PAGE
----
When her father dies unexpectedly, Dr. Ayne Amjad is thrust to the helm of a decades-long struggle to aid a southern West Virginia town beset by cancer-causing chemicals.
After observing exceptionally abnormal rates of cancer in his Minden patients in the mid 1980s, Pakistani-born oncologist Dr. Hassan Amjad became the southern West Virginian town’s greatest champion, advocating fiercely for recognition of the persistent risk to human health caused by carcinogenic PCBs left from the mining industry. Some thirty-five years and three EPA clean-up attempts later, Minden remains largely ignored even as its population has dwindled from over 1200 to just under 250.
When Hassan passes from a massive heart attack at the age of 70, his unsuspecting daughter Ayne, also a physician, inherits his decades-long advocacy efforts overnight. Grief-stricken but spurred by her father’s mandate to “help others” at all costs, Ayne hatches an ambitious plan to relocate the entire town to a 97-acre plot of land purchased by her late father as a retirement site. As she mobilizes allies in Minden and beyond, she is surprised to discover that her biggest challenge is an attachment to home that makes the town’s most endangered residents reluctant to leave.
When a global pandemic unexpectedly thrusts Ayne into a powerful state government position, she sees an opportunity to move past her stalled relocation efforts and expand her locus of impact well beyond Minden. Ironically, the more Ayne pours herself into this new role, the more distance she creates from her closest allies – the Minden activists that have been involved since her father’s work began some four decades earlier. What’s more, her new work requires that she abandon her private practice and her hopes for a family of her own, subsuming her identity almost completely.
As pressures mount on all sides – the creeping sickness of Minden’s aging residents, the growing sense of futility around achieving meaningful change in the cancer-stricken town, and the never ending political stresses associated with working at the state level – Ayne enlists the help of her personal lawyer to build a class-action lawsuit against the EPA in a last-ditch effort to help. Minden’s activist residents bristle at the new attorney’s aggressive approach, and this partnership implodes in dramatic fashion when small town gossip leads to accusations of fraud.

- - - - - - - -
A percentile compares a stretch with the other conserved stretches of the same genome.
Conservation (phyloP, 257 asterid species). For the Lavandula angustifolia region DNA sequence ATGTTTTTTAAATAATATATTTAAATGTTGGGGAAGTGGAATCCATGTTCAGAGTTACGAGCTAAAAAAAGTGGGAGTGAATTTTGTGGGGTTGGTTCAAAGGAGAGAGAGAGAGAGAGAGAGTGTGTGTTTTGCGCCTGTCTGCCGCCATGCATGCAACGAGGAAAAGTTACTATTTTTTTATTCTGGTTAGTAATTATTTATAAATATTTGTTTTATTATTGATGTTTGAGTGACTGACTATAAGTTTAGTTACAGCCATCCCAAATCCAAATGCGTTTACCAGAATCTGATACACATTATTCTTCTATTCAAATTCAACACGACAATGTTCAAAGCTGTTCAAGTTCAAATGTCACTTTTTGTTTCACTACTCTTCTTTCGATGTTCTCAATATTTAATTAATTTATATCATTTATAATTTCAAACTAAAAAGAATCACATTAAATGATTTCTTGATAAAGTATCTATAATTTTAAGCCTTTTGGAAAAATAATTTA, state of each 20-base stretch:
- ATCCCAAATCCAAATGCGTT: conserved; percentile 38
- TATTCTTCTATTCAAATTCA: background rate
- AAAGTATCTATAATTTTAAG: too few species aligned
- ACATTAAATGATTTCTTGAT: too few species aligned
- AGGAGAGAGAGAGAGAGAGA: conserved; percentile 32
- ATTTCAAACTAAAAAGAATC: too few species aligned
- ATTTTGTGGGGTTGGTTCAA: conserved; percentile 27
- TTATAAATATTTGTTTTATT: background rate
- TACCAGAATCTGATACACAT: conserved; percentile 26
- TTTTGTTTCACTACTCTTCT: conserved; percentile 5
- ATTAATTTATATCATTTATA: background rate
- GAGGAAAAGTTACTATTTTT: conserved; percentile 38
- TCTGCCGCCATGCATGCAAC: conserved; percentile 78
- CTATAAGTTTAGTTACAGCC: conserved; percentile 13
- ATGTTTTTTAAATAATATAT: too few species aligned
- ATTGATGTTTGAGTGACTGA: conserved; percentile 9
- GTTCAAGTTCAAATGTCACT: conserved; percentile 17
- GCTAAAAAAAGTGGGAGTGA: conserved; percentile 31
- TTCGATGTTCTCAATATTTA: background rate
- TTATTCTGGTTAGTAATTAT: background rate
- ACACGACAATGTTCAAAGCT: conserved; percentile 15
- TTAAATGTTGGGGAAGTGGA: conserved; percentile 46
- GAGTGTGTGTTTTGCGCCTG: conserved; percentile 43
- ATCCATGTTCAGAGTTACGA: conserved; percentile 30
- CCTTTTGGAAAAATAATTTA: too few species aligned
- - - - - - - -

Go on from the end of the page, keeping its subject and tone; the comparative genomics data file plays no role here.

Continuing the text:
Left with few options, Ayne feels stuck between a deeply ingrained mandate to “help others” that is the legacy of her late father and the increasing realization that she is sacrificing her own life in an attempt to do so. With the cathartic acknowledgment that her father’s death continues to haunt her, she must choose between her sense of duty and her own happiness.
IMPOSSIBLE TOWN shows us tireless social and environmental struggle through the eyes of those we least expect: a cast of rural Appalachian characters we have been led to believe are ignorant, white, and uninterested in organized activism. Ayne and her compatriots destroy these stereotypes. IMPOSSIBLE TOWN is an unflinching examination of the allure of new beginnings, the persistent fantasy that complex issues are best solved through miracle solutions rather than the decidedly grittier work of slow, patient social, political, and legal exercises. And most of all, IMPOSSIBLE TOWN is an ode to the way we commune with our parents long after they’ve left this plane, their aspirations and legacies lighting our paths to unanticipated destinations.
IMPOSSIBLE TOWN’S filmmakers are uniquely positioned to tell this story because it is criminal what little influence West Virginia storytellers have had in shaping the state’s image through film and television. Scott and Meg have the trust of those who populate this story – doctors, lawyers, activists, retirees, and the Governor himself – and have earned unparalleled access to living rooms, hospital rooms, statehouses, and military command centers in an effort to challenge the assumptions that have defined the state for decades and reclaim the narrative.
Director Meg Griffiths
Meg Griffiths is a Los Angeles-based filmmaker and co-founder of Universe Creative, a documentary production company. Meg began her career as the Houston Chronicle’s first video journalist and then she built and led Teach For America’s award-winning video team. Her work has been nominated for a Pulitzer Prize and has been honored with Webbys, Vimeo Staff Picks, Short of the Week features, and film festival screenings across the country. Meg graduated from the University of Texas at Austin with a MA in journalism.
Scott Faris is a Los Angeles-based filmmaker and co-founder of Universe Creative, a documentary production company. Scott’s roots lie in storytelling, education, and advertising. He grew up in West Virginia and graduated from NYU’s Tisch School of the Arts. After teaching 5th grade on the Rosebud Indian Reservation in South Dakota, he joined Teach For America’s award-winning marketing team as a video producer. He has continued to explore the intersection of social impact and video storytelling through his work at Universe Creative, where he and co-founder Meg Griffiths craft short docs that have been honored with Webbys, Vimeo Staff Picks, Short of the Week features, and film festival screenings across the country.
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